- By Alan Ball
- Directed by Serge Seiden
- Produced by Studio Theater 2ndStage
- Reviewed by Janice Cane
Which is worse-a play whose first act is stronger than its second, or vice versa? Is it better to be drawn into a story and then disappointed after intermission, or is it better to have your patience throughout a tedious and disjointed first act rewarded with a stronger, more coherent Act 2?
I’m not sure of the answer, but I do know that All That I Will Ever Be falls into the latter category. It didn’t help that my view was often obscured. The play opened with a full-on view of a guy’s back. In fact, about half of the scenes began that way for me. Even if it was Carlos Candelario’s chiseled bare back, this was frustrating, as I missed a large percentage of the play’s tense, emotional confrontations. To try to avoid a similar fate, don’t choose a seat (it’s general seating) immediately to your right when you walk in the theater.
Candelario plays a character who would rather play other characters than himself. Omar is in retail-phone systems by day, his body by night, selling the latest version of himself-Arabian stallion, Greek god-to other men. He repeatedly insists he must prostitute to maintain a steady cash flow, but it becomes painfully clear by Act 2 that Omar could never give up the business, even for love, because it lets him create a more interesting past than the one he can rightfully claim.
It is Omar’s troubled past that captures the heart of Dwight, a rich college dropout and weed dealer who hides behind his mother’s suicide as an excuse for failure. Naked in a hot tub (a neat little set trick courtesy of designer Luciana Stecconi), Dwight describes the moment he found his mother’s body, not sparing any gruesome detail. He is completely vulnerable, and Omar loses his customary smirk as he gently strokes Dwight’s leg.
In moments like these, Candelario and Parker Dixon, as Dwight, shine. But for the most part, I was unable to forget they were acting. This wasn’t their fault; rather, I blame Alan Ball. As an ardent Six Feet Under fan, I hate to say that. But All That I Will Ever Be does not showcase Ball’s ability to create an emotional connection between characters and the audience. Some might argue a play could never accomplish what a five-season TV drama did, but I beg to differ. For evidence, I recall another play I saw at Studio, in 2006. Frozen was easily the best theatrical production I have seen-no, experienced-in Washington. Two years later, I remain as enraptured with it as I am with Six Feet Under.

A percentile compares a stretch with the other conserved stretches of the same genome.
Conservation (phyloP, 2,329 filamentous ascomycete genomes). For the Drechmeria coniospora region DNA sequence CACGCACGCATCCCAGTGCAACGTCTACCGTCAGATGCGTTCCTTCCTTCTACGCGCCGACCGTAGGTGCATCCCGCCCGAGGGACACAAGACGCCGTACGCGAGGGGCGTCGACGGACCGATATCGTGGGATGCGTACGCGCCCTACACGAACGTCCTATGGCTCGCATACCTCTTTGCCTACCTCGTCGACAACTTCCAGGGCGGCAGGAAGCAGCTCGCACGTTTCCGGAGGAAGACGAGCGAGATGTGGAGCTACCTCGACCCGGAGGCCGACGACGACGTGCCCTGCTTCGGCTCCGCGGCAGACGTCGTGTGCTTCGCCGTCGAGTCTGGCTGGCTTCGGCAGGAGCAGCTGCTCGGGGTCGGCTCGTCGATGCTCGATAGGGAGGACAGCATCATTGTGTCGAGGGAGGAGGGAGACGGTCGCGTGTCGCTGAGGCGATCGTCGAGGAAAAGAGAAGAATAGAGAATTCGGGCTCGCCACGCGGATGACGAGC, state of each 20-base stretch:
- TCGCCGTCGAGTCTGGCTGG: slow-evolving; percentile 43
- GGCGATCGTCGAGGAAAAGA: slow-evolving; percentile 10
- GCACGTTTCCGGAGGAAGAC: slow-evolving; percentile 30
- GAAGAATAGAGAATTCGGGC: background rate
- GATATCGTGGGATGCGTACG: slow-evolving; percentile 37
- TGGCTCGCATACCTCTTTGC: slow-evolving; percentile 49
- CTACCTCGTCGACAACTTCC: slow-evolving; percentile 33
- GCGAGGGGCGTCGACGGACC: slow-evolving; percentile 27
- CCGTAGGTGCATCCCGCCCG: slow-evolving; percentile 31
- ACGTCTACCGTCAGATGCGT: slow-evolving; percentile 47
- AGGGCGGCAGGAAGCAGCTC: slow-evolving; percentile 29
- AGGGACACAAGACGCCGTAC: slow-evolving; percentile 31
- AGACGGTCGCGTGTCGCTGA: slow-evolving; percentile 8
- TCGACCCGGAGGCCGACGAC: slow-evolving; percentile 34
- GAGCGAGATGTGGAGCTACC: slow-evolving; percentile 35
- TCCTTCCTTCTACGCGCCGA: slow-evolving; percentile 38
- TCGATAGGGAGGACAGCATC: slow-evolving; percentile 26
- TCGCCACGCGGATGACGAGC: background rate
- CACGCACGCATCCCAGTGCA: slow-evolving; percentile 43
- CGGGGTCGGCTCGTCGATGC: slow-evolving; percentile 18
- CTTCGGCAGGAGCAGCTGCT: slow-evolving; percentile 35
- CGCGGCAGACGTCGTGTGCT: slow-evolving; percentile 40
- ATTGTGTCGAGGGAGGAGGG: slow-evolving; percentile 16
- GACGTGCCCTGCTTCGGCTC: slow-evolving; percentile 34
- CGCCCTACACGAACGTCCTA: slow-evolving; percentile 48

Ball just doesn’t deliver this time, mainly because he tries to cram too much into two hours. Dwight fixates on the ethnic differences between himself and Omar, while Omar obsesses about their socioeconomic differences. As if this weren’t enough, Ball throws religion into the mix with, among other things, allusions to Eden. As far as who’s supposed to be Adam, Eve, and the snake-well, I just don’t know. And I’m not sure Ball does, either.
Candelario and Dixon are supported by a large and capable cast. McKenzie Bowling particularly stands out in her minor role as Dwight’s friend Beth. In her few short moments on stage, she effectively conveys genuine delight, curiosity, indignant rage, and regret. Chris Dinolfo also shines as Eddie, a young man questioning his sexual identity who gets more than he bargained for with “Carlito,” Omar’s final incarnation. This last scene is a bit bizarre, but Ball’s intentions are clear, and I found myself at last drawn into the play. Unfortunately, it was too little too late.
Play contains nudity.
- Running Time: 2:00 with 10-minute intermission
- When: Thru March 9. Wednesday – Saturday at 8:30, and Sunday at 7:30.
- Where: Studio Theatre Stage 4, 1501 14th Street, N.W. Washington, DC
- Tickets: $29
- Call: 202-331-3300 or consult the website.